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Re: st: simulation to derive power for GLM multiple regression


From   Austin Nichols <austinnichols@gmail.com>
To   statalist@hsphsun2.harvard.edu
Subject   Re: st: simulation to derive power for GLM multiple regression
Date   Tue, 9 Mar 2010 11:36:18 -0500

Jake <daedalus702@yahoo.com> :
If you have the data on explanatory variables, you need only specify
true coefs and draw error terms.  This involves far fewer choice than
generating all the  explanatory variables, with various possible joint
distributions.  But you still have to make choices about what
combinations of parameter values to test, and what family of
distributions to draw errors from.  Or you can use your estimated
parameter values in the current dataset, and perhaps twice and half
each, and draw errors from the empirical distribution of errors in
your estimated model.  If you have a negative binomial, perhaps you'd
like to specify errors as being multiplicative, so y=f(X.b)e and the
estimated errors are y/f(X.bhat) which you can then sample from in
your simulation.

Is this a post-hoc power analysis?

On Tue, Mar 9, 2010 at 10:51 AM, Jake <daedalus702@yahoo.com> wrote:
> Hello,
>
> I am interested in learning details about how to conduct simulations to calculate power for a test of a single coefficient in a GLM (negative binomial) multiple regression model.  I am somewhat familiar with the relevant methods outlined by Feiveson (2002).  However, what I am curious about which Feiveson does not discuss is how best to simulate when there are k covariates, in addition to the coefficient of interest.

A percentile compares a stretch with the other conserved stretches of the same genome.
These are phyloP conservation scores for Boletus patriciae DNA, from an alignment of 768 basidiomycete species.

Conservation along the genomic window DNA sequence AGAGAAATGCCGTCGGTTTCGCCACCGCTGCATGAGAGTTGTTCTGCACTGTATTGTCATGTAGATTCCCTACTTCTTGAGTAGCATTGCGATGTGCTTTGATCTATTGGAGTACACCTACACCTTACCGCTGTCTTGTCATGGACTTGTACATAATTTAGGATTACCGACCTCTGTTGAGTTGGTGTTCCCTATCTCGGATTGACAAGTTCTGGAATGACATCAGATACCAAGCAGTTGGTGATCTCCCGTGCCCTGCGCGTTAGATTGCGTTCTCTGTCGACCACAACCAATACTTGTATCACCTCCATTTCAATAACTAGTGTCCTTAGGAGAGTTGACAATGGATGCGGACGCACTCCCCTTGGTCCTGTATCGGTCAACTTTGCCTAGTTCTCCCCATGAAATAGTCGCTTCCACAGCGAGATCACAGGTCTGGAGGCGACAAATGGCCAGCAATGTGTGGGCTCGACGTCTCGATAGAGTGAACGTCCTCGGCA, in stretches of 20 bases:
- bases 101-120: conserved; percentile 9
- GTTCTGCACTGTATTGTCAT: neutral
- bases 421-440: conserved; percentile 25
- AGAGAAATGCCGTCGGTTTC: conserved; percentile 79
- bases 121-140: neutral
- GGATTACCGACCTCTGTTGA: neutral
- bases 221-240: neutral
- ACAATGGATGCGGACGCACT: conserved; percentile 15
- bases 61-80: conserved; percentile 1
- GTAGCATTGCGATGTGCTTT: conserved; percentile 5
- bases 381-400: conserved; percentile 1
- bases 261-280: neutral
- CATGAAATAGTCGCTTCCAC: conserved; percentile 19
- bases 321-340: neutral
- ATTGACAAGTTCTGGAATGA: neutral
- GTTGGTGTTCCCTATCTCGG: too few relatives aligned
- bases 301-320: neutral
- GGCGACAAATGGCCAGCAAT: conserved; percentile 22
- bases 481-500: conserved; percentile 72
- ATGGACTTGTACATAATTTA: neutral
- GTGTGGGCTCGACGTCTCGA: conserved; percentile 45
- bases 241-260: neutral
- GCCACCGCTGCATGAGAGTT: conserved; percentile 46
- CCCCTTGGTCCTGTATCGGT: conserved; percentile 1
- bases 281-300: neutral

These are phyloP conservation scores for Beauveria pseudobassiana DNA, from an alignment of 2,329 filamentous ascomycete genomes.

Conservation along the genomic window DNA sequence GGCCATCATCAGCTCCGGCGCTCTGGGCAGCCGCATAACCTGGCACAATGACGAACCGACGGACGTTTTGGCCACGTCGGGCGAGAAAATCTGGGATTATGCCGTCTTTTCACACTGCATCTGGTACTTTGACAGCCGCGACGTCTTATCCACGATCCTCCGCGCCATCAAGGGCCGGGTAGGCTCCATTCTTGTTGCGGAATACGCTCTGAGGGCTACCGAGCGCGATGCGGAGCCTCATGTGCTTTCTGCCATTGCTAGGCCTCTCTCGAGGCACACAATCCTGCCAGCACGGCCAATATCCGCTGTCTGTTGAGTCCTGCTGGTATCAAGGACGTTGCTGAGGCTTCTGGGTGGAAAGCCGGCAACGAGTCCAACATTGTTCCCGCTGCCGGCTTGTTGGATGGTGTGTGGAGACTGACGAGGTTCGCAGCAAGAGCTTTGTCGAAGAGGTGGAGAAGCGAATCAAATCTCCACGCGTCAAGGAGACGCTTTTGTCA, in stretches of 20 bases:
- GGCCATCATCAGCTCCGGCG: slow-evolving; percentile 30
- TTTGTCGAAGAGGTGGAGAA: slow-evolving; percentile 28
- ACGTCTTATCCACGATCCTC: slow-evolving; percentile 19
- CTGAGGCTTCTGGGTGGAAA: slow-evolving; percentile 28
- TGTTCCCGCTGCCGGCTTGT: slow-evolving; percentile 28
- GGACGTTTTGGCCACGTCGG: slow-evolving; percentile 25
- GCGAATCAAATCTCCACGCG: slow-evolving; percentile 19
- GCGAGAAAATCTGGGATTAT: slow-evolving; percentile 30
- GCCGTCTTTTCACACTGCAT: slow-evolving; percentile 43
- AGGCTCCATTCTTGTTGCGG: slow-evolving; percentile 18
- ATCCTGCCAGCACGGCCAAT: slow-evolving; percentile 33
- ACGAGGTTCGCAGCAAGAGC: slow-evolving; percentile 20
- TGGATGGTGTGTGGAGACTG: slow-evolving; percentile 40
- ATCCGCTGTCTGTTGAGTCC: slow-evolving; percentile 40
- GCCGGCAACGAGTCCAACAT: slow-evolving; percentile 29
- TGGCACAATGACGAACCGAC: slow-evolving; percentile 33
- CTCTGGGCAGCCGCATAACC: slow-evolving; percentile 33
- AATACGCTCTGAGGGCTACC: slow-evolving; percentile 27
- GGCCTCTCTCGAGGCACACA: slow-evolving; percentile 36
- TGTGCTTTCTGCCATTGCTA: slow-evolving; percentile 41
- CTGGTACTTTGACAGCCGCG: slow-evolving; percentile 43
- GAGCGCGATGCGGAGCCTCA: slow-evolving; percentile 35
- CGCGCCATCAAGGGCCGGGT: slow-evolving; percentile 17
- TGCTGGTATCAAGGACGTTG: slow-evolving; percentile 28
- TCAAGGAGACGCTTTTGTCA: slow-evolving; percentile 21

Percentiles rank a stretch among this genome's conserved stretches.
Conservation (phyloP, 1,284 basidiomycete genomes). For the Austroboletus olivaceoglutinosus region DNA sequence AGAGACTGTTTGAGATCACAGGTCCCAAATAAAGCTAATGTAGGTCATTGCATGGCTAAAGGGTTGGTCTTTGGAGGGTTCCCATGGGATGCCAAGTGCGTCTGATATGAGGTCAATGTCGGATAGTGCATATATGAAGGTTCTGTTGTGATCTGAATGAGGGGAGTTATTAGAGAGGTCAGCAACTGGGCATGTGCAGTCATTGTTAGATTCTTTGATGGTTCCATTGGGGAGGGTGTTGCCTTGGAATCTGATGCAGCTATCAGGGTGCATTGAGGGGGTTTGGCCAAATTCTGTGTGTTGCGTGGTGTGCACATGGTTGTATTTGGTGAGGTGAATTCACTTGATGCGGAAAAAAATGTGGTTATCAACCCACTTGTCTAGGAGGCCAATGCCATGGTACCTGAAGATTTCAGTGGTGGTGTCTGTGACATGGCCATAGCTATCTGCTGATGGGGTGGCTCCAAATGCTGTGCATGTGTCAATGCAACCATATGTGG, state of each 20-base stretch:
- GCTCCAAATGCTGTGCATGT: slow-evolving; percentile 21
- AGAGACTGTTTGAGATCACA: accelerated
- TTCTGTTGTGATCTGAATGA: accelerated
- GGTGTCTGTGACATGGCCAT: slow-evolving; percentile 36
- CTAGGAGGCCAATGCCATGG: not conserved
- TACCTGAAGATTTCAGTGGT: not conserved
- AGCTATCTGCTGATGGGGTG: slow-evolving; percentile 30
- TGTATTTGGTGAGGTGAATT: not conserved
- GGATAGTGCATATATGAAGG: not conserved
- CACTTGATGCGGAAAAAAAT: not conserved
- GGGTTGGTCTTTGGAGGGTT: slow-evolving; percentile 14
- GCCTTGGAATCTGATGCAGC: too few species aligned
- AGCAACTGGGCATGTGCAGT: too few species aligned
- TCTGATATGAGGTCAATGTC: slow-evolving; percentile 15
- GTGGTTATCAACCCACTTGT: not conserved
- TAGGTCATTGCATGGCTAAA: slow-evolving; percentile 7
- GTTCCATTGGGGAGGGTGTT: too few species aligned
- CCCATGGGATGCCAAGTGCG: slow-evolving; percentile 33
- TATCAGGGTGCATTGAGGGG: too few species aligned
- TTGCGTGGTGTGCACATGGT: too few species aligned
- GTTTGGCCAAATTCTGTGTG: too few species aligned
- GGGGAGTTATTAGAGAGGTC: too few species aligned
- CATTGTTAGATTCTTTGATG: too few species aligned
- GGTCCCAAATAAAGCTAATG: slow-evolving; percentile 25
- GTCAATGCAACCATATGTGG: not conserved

>
> I assume I would treat the covariates as fixed -- using the real (already collected) data in the simulation, in other words.  Then I imagine that I would simulate only the variable for the coefficient of interest.  I'm not certain of how to generate this random variable so that it would be (asymptotically) correlated with all of the other variables in specified ways.  I imagine I would use the cholesky method?  But many of the variables are not normally distributed -- some are dichotomous, etc.
>
> I would appreciate any help that you might provide.
>
>
>
> Thanks,
>
> Jacob Felson
> Assistant Professor
> Dept. of Sociology
> William Paterson University
>
> Reference
>
> Feiveson, A.H. 2002 "Power by simulation."  The Stata Journal 2: 107-124.
> http://www.stata.com/support/faqs/stat/power.html

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